Evaluation of a novel clinical pathway of care for common musculoskeletal disorders in primary care.


An opportunity exists to undertake a PhD as part of a project entitled Implementation of a novel clinical pathway of care for common musculoskeletal disorders in primary care.  People with musculoskeletal pain (low back pain, neck pain/ whiplash and knee osteoarthritis) will be stratified for risk of recovery then randomised into usual care or the clinical pathway.  Those at low risk will be referred to guideline based resources and those at high risk will be referred to an expert musculoskeletal physiotherapist who will further determine care.
Commencing in January/February 2019 and located at Cumberland Campus, the opportunity involves working with, and learning from, world leading, multi-disciplinary experts from four Australian states.  The research involves performing fundamental aspects of research work, preparing relevant materials in collaboration with team members, and helping to facilitate the efficient operation of the research project.  Funding is available to support the incumbent in a Research Assistant role whilst undertaking the PhD. 


Dr Trudy Rebbeck, Associate Professor Paulo Ferreira, Dr Milena Simic, Dr Kerrie Evans

Research Location

Health Sciences - Generic

Program Type



Musculoskeletal disorders (low back pain, neck pain/whiplash and osteoarthritis) are the highest burden of disease in Australia.  The costs associated with treatment escalate when people with these disorders do not recover and are often sent for numerous investigations and referrals.  The increasing burden on the health care system, together with the overwhelming information that primary care practitioners' (such as GPs) have to cope with, means that implementing appropriate health care messages for musculoskeletal disorders effectively with GP's is difficult.

We propose a novel clinical pathway of care, stratified for risk of persistent pain and disability as a solution to providing appropriate health care resources to people with musculoskeletal disorders.  People at low risk of persistent/ disabling pain (eg simple low back pain, osteoarthritis without complications and whiplash) are known to recover or be managed well with guideline-based information and simple exercises delivered by primary health care professionals.  However, those at higher risk of persistent pain and disability will be more systematically identified and referred to an expert musculoskeletal clinician who would then decide on the care pathway.  This may either be shared care (liaison with the primary health care professional), specialist care (the expert provides care) or referred care (the expert refers for other care, e.g. psychology, surgical opinion, neurology).  To date, expert musculoskeletal clinicians (e.g. physiotherapists) have been providing such secondary referral services in other health care settings such as tertiary care centres.  Involvement of physiotherapists in these roles has resulted in satisfactory care, reduced waiting times for routine appointments of patients and less resource utilization.  Surprisingly this model of service delivery has never been tested in primary health care in Australia.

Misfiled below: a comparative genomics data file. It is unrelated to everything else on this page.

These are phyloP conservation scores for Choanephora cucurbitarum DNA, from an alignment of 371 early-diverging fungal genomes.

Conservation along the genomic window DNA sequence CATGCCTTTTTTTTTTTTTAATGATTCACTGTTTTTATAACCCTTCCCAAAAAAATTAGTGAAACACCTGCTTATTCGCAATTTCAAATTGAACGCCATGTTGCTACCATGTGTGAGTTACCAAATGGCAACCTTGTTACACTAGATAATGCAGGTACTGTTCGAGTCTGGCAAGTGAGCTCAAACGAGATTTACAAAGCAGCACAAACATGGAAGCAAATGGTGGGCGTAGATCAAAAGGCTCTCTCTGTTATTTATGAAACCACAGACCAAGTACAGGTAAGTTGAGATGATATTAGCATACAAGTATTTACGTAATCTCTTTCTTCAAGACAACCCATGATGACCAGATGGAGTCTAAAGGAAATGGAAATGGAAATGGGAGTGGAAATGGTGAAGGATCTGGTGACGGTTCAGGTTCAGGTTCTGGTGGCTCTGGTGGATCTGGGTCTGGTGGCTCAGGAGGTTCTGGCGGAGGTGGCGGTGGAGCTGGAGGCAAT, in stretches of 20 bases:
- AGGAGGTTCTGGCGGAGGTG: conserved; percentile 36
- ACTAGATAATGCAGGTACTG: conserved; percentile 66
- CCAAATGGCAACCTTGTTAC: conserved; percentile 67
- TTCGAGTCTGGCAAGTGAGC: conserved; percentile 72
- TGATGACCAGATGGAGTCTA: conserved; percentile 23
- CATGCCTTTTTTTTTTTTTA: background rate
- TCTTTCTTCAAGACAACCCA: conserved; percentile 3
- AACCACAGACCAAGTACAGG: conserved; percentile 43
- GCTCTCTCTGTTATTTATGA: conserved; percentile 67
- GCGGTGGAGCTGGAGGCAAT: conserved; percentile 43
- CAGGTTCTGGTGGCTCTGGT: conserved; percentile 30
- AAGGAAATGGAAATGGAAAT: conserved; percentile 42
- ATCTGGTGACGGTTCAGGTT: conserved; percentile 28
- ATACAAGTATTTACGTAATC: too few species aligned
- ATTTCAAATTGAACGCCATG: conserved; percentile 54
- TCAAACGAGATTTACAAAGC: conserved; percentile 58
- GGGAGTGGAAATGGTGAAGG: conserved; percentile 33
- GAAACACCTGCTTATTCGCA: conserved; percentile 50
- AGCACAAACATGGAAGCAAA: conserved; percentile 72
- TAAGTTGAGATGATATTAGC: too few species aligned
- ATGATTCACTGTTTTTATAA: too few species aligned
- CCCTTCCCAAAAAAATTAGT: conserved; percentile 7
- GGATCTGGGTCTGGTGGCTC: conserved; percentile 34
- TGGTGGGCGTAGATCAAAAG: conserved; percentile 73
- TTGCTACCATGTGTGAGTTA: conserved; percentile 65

Patients with low back pain, knee osteoarthritis, or whiplash will be recruited from hospitals, primary care, advertising and social media in four participating Australian states.  They will initially undergo baseline assessment of risk of persistent disabling pain.  Participants will be randomized to usual care or the stratified clinical pathway of care. Those randomized to the clinical pathway care will be stratified to low or higher risk of poor prognosis using validated risk assessment tools.  Low risk participants will be directed to a musculoskeletal e-hub which will bring together existing guideline-based resources and websites.  Their nominated health care professional will be informed of the risk status, provided with access to and education regarding the e-resources and advised not to over treat.  At risk patients will be referred to an expert musculoskeletal clinician, who will provide a more complex assessment and decide on the care pathway.  The primary outcome will be health related quality of life (SF12), with secondary cost-effectiveness outcome in the form of cost per quality of life (QALY) gained at 12 months.